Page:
Believe it or not there are at least 10 different types of PCI slots/sockets used in computer equipment. Whilst most of the PCI card interfaces are compatible you’ll need to check the voltage on older PCI cards. You may have to purchase a brand new capture card because the cheap 5 volt PCI card you’ll have lying around probably* won’t work in a 3 volt PCI slots (* some cards support both voltages).
If you’re wanting to access the capture card from a VM, forget it, No virtualisation software seems to support capture cards. From the looks of things it may be some time until they do. You will need to look at our article on Zoneminder and TCP/IP based cameras for more information.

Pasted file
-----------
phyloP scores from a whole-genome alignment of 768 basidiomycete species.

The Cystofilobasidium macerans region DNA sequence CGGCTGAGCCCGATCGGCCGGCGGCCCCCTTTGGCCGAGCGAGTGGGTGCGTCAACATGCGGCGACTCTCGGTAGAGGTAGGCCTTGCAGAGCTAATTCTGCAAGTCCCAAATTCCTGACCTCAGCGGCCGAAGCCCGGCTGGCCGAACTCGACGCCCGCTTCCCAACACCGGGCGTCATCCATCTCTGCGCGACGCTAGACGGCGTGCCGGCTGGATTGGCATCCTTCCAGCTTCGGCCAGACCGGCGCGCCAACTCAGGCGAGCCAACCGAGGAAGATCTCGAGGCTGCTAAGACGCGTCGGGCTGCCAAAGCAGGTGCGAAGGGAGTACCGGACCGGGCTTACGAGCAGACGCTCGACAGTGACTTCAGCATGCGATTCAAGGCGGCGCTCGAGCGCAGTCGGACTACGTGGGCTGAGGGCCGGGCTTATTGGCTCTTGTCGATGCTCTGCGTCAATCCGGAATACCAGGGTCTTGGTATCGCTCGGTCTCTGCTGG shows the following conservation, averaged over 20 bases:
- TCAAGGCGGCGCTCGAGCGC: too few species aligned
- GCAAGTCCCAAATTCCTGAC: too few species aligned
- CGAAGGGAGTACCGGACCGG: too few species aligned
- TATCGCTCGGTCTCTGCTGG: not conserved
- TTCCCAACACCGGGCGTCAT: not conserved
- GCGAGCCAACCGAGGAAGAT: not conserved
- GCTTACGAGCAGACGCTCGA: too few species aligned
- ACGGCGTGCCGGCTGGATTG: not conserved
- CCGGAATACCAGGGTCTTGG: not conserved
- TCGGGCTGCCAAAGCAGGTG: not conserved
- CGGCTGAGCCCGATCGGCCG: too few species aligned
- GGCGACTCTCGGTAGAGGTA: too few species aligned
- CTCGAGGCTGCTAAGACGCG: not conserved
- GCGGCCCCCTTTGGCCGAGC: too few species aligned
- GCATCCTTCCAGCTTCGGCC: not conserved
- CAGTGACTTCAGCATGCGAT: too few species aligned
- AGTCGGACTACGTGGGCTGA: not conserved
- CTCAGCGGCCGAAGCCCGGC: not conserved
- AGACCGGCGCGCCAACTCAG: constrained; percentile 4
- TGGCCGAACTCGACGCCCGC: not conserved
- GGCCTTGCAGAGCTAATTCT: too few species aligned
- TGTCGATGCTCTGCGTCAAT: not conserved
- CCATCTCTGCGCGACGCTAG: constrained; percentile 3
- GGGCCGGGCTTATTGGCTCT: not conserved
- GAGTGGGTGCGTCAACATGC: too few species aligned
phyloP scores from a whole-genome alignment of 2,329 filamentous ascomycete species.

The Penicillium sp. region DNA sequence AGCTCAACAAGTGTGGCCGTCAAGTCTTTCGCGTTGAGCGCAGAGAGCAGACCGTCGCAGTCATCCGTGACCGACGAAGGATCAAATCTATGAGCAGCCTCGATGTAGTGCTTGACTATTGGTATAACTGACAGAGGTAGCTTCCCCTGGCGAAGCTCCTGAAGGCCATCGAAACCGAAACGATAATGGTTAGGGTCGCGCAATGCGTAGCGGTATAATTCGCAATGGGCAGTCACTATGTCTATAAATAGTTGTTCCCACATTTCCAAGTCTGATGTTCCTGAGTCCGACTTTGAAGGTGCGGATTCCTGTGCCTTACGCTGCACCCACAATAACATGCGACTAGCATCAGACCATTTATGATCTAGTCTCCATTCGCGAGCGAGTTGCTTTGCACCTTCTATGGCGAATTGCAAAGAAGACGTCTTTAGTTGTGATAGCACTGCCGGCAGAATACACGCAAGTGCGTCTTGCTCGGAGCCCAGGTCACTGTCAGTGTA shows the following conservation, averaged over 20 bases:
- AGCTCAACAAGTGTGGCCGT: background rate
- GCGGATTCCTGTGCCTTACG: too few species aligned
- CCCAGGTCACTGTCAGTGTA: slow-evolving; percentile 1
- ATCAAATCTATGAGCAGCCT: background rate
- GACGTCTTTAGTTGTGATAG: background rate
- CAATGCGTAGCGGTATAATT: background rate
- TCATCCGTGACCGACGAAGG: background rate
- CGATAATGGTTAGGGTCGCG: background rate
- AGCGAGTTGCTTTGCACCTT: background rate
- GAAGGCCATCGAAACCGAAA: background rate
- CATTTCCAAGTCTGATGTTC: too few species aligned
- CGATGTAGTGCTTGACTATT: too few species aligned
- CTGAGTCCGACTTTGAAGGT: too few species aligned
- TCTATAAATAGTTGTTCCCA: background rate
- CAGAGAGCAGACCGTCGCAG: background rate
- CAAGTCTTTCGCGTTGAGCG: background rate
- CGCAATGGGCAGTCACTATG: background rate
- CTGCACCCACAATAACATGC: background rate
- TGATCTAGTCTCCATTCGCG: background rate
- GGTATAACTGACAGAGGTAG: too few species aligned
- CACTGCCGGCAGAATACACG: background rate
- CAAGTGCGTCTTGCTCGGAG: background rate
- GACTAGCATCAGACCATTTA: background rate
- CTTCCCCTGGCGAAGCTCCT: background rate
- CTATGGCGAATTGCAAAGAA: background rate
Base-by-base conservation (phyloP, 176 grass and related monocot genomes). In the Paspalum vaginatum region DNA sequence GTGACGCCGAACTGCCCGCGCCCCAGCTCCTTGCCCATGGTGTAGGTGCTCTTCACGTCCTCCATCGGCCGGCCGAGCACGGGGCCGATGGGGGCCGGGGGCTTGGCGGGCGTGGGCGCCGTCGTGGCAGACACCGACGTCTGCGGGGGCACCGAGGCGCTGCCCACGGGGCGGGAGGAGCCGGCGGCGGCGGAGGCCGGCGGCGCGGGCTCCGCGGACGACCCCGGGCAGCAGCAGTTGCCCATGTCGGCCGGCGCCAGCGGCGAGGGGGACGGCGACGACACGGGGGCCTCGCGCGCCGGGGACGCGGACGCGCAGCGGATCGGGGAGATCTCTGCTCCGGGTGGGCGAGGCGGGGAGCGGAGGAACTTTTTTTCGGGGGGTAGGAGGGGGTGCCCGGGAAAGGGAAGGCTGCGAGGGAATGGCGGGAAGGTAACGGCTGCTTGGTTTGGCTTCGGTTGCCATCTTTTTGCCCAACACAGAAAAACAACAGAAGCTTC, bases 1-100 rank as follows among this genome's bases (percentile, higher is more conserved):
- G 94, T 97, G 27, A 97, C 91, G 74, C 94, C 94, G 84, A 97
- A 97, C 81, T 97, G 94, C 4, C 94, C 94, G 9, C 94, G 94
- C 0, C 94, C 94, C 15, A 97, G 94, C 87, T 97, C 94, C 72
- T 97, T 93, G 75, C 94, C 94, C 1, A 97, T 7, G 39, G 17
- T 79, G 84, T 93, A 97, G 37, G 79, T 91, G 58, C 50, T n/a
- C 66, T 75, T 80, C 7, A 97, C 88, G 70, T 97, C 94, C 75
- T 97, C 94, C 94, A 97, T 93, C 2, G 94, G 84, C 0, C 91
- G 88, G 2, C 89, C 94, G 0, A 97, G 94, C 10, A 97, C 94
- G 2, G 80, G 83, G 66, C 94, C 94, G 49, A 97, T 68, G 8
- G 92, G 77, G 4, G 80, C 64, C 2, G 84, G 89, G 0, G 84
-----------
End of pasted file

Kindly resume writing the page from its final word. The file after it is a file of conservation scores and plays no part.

If you have specialist USB hardware that doesn’t have drivers for your server OS (such as no 64bit support) you’re also on your own. By the way, you can’t try and install the 32bit driver in a 32bit VM either because USB sharing only works when the device is supported by the host OS.
If you’re organisation requires strict recoverability and failover then you will most likely be installing expensive Fibre Channel (FC). However if you’re able to fill your server with cheap SATA2 Hard drives you’ll find you can quadruple your amount of disk storage and still save money on the disk.
If you do need recoverability don’t rule out the fact that you can still build a RAID setup of SATA2 drives for less than the cost of a good FC controller.
Fiber Chanel (FC) HDD ..................... $100/50GB SATA2 HDD ................................. $100/1000GB
If you’re assembling your own white box server you will definitely want some 5 1/4 SATA2 drive racks for your server. These racks give you all the benefits of modern hot swappable SCSI drives for $20.